Surface Characteristics of Bacillus megaterium and Its Adsorption Behavior onto Dolomite
    Abstract:
    Surface characteristics of Bacillus megaterium strain were investigated; zeta potential, FTIR and contact angle were measured. Surface energy components including Lifshitz-van der Waals, Hamaker constant, and acid/base components (Lewis acid/Lewis base) were calculated from the contact angle data. The results showed that the microbial cells were negatively charged over all pH regions with high values at alkaline region. A hydrophilic nature for the strain was confirmed by contact angle and free energy of adhesion between microbial cells. Adsorption affinity of the strain toward dolomite was studied at different pH values. The results showed that the cells had a high affinity to dolomite at acid pH comparing to neutral and alkaline pH. Extended DLVO theory was applied to calculate interaction energy between B. megaterium cells and dolomite particles. The adsorption results were in agreement with the results of Extended DLVO approach. Surface changes occurred on dolomite surface after the bio-treatment were monitored; contact angle decreased from 69° to 38° and the mineral’s floatability decreased from 95% to 25% after the treatment.
    1
    10006793
    Screening for Larvicidal Activity of Aqueous and Ethanolic Extracts of Fourteen Selected Plants and Formulation of a Larvicide against Aedes aegypti (Linn.) and Aedes albopictus (Skuse) Larvae
    Abstract:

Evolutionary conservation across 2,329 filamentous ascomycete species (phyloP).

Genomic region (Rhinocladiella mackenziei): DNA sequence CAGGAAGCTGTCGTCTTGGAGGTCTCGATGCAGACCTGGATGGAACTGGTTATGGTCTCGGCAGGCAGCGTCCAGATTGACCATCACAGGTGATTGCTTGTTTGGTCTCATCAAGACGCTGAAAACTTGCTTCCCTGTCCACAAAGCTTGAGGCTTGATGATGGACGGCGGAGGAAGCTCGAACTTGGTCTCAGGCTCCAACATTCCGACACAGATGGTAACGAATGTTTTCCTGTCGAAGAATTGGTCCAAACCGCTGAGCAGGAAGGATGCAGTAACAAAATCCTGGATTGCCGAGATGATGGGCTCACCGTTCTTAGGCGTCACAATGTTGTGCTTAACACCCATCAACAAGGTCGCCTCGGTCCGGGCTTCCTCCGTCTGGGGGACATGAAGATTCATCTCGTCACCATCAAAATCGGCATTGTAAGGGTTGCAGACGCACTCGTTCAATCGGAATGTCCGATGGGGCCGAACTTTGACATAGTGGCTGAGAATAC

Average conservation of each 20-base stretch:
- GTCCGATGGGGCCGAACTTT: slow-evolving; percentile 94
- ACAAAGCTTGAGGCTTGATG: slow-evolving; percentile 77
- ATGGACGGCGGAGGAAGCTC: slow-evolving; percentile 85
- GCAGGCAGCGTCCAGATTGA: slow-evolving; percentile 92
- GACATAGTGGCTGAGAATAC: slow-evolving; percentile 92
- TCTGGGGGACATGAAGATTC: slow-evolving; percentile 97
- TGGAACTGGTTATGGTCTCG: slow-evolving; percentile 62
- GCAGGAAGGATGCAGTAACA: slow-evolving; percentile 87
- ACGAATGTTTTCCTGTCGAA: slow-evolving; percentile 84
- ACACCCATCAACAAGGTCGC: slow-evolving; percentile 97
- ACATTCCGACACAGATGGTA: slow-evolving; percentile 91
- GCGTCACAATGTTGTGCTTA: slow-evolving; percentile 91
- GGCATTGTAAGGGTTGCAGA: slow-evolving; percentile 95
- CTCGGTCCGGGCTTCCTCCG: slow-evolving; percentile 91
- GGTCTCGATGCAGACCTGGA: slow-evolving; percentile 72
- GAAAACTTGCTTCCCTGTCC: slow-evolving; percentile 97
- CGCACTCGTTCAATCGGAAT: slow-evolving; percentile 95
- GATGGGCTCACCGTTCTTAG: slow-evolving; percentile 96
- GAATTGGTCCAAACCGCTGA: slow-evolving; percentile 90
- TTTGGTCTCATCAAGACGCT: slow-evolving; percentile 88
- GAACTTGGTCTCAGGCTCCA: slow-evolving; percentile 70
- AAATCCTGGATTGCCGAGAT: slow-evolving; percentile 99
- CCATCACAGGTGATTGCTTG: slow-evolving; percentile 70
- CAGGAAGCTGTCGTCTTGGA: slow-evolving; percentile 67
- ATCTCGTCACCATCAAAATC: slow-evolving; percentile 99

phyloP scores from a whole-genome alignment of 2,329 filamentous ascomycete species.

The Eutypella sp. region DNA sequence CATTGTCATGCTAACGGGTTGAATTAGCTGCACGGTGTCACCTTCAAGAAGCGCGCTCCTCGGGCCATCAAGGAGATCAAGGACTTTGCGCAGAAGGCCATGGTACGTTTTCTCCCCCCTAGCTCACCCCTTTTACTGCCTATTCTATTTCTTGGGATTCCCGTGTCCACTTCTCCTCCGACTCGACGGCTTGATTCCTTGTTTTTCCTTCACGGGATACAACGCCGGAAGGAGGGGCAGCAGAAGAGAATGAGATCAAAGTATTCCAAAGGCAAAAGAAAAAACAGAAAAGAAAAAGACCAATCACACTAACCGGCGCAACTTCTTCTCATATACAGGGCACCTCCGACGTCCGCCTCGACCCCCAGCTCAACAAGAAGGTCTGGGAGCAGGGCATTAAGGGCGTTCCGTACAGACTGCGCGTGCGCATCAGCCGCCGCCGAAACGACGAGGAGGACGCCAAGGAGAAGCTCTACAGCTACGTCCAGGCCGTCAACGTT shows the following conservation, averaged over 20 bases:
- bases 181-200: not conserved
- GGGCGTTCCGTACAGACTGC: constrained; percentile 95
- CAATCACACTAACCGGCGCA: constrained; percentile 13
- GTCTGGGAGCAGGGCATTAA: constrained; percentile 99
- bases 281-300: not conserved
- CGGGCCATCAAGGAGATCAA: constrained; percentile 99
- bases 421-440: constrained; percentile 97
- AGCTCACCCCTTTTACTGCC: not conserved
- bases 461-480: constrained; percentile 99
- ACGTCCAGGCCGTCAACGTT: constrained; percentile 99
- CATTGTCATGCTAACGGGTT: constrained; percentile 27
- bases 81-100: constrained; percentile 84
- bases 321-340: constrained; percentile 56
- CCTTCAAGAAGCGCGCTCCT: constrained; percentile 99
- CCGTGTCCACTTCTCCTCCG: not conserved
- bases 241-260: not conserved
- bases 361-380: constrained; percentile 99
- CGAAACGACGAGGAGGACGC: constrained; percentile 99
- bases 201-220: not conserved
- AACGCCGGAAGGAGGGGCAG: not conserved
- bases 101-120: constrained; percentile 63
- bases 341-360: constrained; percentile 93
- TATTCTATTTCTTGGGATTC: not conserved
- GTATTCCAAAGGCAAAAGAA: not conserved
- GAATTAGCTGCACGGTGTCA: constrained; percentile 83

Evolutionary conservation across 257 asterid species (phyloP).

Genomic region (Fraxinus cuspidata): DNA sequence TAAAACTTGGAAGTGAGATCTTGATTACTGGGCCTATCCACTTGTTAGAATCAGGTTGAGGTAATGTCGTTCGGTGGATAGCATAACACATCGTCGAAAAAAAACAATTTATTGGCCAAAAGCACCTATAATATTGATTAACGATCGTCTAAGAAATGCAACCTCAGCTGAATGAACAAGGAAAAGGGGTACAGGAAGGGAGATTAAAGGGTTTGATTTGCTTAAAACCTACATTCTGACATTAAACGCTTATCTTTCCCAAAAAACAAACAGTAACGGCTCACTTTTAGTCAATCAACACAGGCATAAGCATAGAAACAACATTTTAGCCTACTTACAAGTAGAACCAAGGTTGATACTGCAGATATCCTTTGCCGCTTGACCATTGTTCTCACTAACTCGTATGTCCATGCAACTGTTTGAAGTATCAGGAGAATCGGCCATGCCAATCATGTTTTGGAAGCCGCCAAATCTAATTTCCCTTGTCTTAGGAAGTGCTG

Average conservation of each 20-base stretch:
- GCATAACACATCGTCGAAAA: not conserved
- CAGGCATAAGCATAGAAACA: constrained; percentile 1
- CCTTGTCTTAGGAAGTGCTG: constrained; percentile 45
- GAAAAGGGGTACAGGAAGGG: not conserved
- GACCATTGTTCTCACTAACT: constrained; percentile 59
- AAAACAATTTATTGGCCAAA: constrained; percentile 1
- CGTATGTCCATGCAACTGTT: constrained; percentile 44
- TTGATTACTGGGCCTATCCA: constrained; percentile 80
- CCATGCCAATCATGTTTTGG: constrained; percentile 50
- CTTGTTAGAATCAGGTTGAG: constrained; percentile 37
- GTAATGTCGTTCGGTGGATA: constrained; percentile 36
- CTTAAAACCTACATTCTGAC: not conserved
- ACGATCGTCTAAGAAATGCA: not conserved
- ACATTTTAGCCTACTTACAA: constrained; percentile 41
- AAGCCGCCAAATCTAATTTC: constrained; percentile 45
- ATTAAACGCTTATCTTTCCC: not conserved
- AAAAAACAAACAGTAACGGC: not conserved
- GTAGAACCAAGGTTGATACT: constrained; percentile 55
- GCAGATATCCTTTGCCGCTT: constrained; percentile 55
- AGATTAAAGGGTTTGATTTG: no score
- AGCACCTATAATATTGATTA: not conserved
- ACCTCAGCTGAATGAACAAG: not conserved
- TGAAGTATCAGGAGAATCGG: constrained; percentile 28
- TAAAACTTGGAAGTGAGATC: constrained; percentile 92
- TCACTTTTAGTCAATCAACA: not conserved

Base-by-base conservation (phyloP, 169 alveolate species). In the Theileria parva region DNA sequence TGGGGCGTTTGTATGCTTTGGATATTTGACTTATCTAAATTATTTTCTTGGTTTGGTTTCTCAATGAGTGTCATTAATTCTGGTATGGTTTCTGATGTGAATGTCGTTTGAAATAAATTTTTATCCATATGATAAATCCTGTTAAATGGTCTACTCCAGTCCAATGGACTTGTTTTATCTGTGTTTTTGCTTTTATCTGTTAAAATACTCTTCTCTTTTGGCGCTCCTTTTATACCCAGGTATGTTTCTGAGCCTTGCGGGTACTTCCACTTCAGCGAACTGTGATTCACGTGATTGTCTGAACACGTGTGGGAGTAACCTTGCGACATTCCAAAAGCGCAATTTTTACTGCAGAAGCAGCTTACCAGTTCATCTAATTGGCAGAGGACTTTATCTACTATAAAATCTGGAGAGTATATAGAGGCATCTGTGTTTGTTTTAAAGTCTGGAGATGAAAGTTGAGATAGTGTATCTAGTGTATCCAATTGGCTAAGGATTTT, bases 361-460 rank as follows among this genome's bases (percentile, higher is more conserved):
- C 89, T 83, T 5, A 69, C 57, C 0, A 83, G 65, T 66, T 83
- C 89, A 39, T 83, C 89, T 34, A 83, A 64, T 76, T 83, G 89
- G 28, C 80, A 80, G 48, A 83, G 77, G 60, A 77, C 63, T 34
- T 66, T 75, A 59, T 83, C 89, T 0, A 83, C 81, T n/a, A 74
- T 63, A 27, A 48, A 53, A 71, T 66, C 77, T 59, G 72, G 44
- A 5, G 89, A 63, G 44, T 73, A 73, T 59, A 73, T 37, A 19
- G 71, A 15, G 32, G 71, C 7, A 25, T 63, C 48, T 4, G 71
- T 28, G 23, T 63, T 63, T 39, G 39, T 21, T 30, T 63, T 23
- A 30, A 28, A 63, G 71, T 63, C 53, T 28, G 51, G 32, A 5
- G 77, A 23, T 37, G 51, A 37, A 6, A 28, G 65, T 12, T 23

This study aims to: a) obtain ethanolic (95% EtOH) and aqueous extracts of Selaginella elmeri, Christella dentata, Elatostema sinnatum, Curculigo capitulata, Euphorbia hirta, Murraya koenigii, Alpinia speciosa, Cymbopogon citratus, Eucalyptus globulus, Jatropha curcas, Psidium guajava, Gliricidia sepium, Ixora coccinea and Capsicum frutescens and screen them for larvicidal activities against Aedes aegypti (Linn.) and Aedes albopictus (Skuse) larvae; b) to fractionate the most active extract and determine the most active fraction; c) to determine the larvicidal properties of the most active extract and fraction against by computing their percentage mortality, LC50, and LC90 after 24 and 48 hours of exposure; and d) to determine the nature of the components of the active extracts and fractions using phytochemical screening. Ethanolic (95% EtOH) and aqueous extracts of the selected plants will be screened for potential larvicidal activity against Ae. aegypti and Ae. albopictus using standard procedures and 1% malathion and a Piper nigrum based ovicide-larvicide by the Department of Science and Technology as positive controls. The results were analyzed using One-Way ANOVA with Tukey’s and Dunnett’s test. The most active extract will be subjected to partial fractionation using normal-phase column chromatography, and the fractions subsequently screened to determine the most active fraction. The most active extract and fraction were subjected to dose-response assay and probit analysis to determine the LC50 and LC90 after 24 and 48 hours of exposure. The active extracts and fractions will be screened for phytochemical content. The ethanolic extracts of C. citratus, E. hirta, I. coccinea, G. sepium, M. koenigii, E globulus, J. curcas and C. frutescens exhibited significant larvicidal activity, with C. frutescens being the most active. After fractionation, the ethyl acetate fraction was found to be the most active. Phytochemical screening of the extracts revealed the presence of alkaloids, tannins, indoles and steroids. A formulation using talcum powder–300 mg fraction per 1 g talcum powder–was made and again tested for larvicidal activity. At 2 g/L, the formulation proved effective in killing all of the test larvae after 24 hours.